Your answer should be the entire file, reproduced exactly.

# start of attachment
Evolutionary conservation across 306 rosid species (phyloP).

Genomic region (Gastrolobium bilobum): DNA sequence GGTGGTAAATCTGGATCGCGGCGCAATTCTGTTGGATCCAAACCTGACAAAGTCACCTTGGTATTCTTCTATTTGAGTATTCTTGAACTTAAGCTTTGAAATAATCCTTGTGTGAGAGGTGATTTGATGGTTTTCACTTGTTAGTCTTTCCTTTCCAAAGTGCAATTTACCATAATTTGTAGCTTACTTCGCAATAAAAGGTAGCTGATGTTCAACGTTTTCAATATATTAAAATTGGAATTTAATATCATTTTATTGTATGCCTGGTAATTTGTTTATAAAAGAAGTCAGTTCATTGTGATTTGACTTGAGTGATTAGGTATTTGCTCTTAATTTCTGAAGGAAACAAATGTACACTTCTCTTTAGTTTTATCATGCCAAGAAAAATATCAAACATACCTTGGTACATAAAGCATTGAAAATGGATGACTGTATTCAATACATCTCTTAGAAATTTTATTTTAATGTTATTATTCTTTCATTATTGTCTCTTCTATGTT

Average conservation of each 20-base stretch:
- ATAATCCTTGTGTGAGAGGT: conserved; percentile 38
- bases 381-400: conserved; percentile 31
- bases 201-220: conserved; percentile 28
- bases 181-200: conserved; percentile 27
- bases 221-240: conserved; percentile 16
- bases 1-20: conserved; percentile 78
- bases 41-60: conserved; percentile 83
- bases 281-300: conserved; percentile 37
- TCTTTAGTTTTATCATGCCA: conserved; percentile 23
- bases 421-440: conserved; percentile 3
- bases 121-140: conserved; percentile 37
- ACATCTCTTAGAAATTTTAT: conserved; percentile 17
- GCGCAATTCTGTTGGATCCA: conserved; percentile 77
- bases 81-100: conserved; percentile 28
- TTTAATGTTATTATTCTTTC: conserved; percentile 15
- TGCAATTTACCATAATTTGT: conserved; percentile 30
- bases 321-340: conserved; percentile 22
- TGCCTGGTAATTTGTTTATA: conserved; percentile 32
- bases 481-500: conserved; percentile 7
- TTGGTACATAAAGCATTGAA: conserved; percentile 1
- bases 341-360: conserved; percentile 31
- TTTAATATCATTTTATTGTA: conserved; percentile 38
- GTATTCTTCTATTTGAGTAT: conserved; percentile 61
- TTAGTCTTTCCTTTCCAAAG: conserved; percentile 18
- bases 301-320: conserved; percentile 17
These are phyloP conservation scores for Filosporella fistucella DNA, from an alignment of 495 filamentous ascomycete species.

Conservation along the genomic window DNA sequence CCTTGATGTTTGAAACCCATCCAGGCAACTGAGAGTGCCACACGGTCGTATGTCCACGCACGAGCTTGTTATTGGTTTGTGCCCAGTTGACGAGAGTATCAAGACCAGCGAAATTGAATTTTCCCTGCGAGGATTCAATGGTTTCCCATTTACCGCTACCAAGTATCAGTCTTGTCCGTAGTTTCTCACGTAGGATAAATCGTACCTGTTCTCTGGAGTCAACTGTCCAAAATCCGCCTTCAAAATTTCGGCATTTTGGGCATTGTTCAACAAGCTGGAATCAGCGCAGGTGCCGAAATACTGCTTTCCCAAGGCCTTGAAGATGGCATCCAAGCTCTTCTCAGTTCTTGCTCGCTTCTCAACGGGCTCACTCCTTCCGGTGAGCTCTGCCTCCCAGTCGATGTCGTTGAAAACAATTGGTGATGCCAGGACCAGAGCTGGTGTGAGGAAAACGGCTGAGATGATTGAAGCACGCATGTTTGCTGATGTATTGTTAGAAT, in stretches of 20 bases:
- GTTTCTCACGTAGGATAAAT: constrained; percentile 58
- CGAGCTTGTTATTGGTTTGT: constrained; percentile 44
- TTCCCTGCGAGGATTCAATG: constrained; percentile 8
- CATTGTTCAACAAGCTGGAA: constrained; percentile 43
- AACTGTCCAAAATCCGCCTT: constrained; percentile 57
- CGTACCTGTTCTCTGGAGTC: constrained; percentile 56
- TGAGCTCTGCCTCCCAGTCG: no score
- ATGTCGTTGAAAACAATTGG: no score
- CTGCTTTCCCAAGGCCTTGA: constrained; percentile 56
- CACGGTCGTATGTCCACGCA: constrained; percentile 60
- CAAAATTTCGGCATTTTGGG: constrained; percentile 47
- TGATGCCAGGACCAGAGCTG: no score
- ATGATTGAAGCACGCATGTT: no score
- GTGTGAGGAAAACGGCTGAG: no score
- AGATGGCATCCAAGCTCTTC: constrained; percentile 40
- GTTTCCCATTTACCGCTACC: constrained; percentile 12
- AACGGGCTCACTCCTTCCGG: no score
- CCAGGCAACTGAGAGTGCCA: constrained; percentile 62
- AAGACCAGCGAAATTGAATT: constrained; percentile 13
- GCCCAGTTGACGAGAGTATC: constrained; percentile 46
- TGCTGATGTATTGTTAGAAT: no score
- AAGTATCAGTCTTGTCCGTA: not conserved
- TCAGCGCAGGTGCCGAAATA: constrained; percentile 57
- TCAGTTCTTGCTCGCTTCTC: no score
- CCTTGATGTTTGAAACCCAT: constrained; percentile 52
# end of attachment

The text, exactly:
Evolutionary conservation across 306 rosid species (phyloP).

Genomic region (Gastrolobium bilobum): DNA sequence GGTGGTAAATCTGGATCGCGGCGCAATTCTGTTGGATCCAAACCTGACAAAGTCACCTTGGTATTCTTCTATTTGAGTATTCTTGAACTTAAGCTTTGAAATAATCCTTGTGTGAGAGGTGATTTGATGGTTTTCACTTGTTAGTCTTTCCTTTCCAAAGTGCAATTTACCATAATTTGTAGCTTACTTCGCAATAAAAGGTAGCTGATGTTCAACGTTTTCAATATATTAAAATTGGAATTTAATATCATTTTATTGTATGCCTGGTAATTTGTTTATAAAAGAAGTCAGTTCATTGTGATTTGACTTGAGTGATTAGGTATTTGCTCTTAATTTCTGAAGGAAACAAATGTACACTTCTCTTTAGTTTTATCATGCCAAGAAAAATATCAAACATACCTTGGTACATAAAGCATTGAAAATGGATGACTGTATTCAATACATCTCTTAGAAATTTTATTTTAATGTTATTATTCTTTCATTATTGTCTCTTCTATGTT

Average conservation of each 20-base stretch:
- ATAATCCTTGTGTGAGAGGT: conserved; percentile 38
- bases 381-400: conserved; percentile 31
- bases 201-220: conserved; percentile 28
- bases 181-200: conserved; percentile 27
- bases 221-240: conserved; percentile 16
- bases 1-20: conserved; percentile 78
- bases 41-60: conserved; percentile 83
- bases 281-300: conserved; percentile 37
- TCTTTAGTTTTATCATGCCA: conserved; percentile 23
- bases 421-440: conserved; percentile 3
- bases 121-140: conserved; percentile 37
- ACATCTCTTAGAAATTTTAT: conserved; percentile 17
- GCGCAATTCTGTTGGATCCA: conserved; percentile 77
- bases 81-100: conserved; percentile 28
- TTTAATGTTATTATTCTTTC: conserved; percentile 15
- TGCAATTTACCATAATTTGT: conserved; percentile 30
- bases 321-340: conserved; percentile 22
- TGCCTGGTAATTTGTTTATA: conserved; percentile 32
- bases 481-500: conserved; percentile 7
- TTGGTACATAAAGCATTGAA: conserved; percentile 1
- bases 341-360: conserved; percentile 31
- TTTAATATCATTTTATTGTA: conserved; percentile 38
- GTATTCTTCTATTTGAGTAT: conserved; percentile 61
- TTAGTCTTTCCTTTCCAAAG: conserved; percentile 18
- bases 301-320: conserved; percentile 17
These are phyloP conservation scores for Filosporella fistucella DNA, from an alignment of 495 filamentous ascomycete species.

Conservation along the genomic window DNA sequence CCTTGATGTTTGAAACCCATCCAGGCAACTGAGAGTGCCACACGGTCGTATGTCCACGCACGAGCTTGTTATTGGTTTGTGCCCAGTTGACGAGAGTATCAAGACCAGCGAAATTGAATTTTCCCTGCGAGGATTCAATGGTTTCCCATTTACCGCTACCAAGTATCAGTCTTGTCCGTAGTTTCTCACGTAGGATAAATCGTACCTGTTCTCTGGAGTCAACTGTCCAAAATCCGCCTTCAAAATTTCGGCATTTTGGGCATTGTTCAACAAGCTGGAATCAGCGCAGGTGCCGAAATACTGCTTTCCCAAGGCCTTGAAGATGGCATCCAAGCTCTTCTCAGTTCTTGCTCGCTTCTCAACGGGCTCACTCCTTCCGGTGAGCTCTGCCTCCCAGTCGATGTCGTTGAAAACAATTGGTGATGCCAGGACCAGAGCTGGTGTGAGGAAAACGGCTGAGATGATTGAAGCACGCATGTTTGCTGATGTATTGTTAGAAT, in stretches of 20 bases:
- GTTTCTCACGTAGGATAAAT: constrained; percentile 58
- CGAGCTTGTTATTGGTTTGT: constrained; percentile 44
- TTCCCTGCGAGGATTCAATG: constrained; percentile 8
- CATTGTTCAACAAGCTGGAA: constrained; percentile 43
- AACTGTCCAAAATCCGCCTT: constrained; percentile 57
- CGTACCTGTTCTCTGGAGTC: constrained; percentile 56
- TGAGCTCTGCCTCCCAGTCG: no score
- ATGTCGTTGAAAACAATTGG: no score
- CTGCTTTCCCAAGGCCTTGA: constrained; percentile 56
- CACGGTCGTATGTCCACGCA: constrained; percentile 60
- CAAAATTTCGGCATTTTGGG: constrained; percentile 47
- TGATGCCAGGACCAGAGCTG: no score
- ATGATTGAAGCACGCATGTT: no score
- GTGTGAGGAAAACGGCTGAG: no score
- AGATGGCATCCAAGCTCTTC: constrained; percentile 40
- GTTTCCCATTTACCGCTACC: constrained; percentile 12
- AACGGGCTCACTCCTTCCGG: no score
- CCAGGCAACTGAGAGTGCCA: constrained; percentile 62
- AAGACCAGCGAAATTGAATT: constrained; percentile 13
- GCCCAGTTGACGAGAGTATC: constrained; percentile 46
- TGCTGATGTATTGTTAGAAT: no score
- AAGTATCAGTCTTGTCCGTA: not conserved
- TCAGCGCAGGTGCCGAAATA: constrained; percentile 57
- TCAGTTCTTGCTCGCTTCTC: no score
- CCTTGATGTTTGAAACCCAT: constrained; percentile 52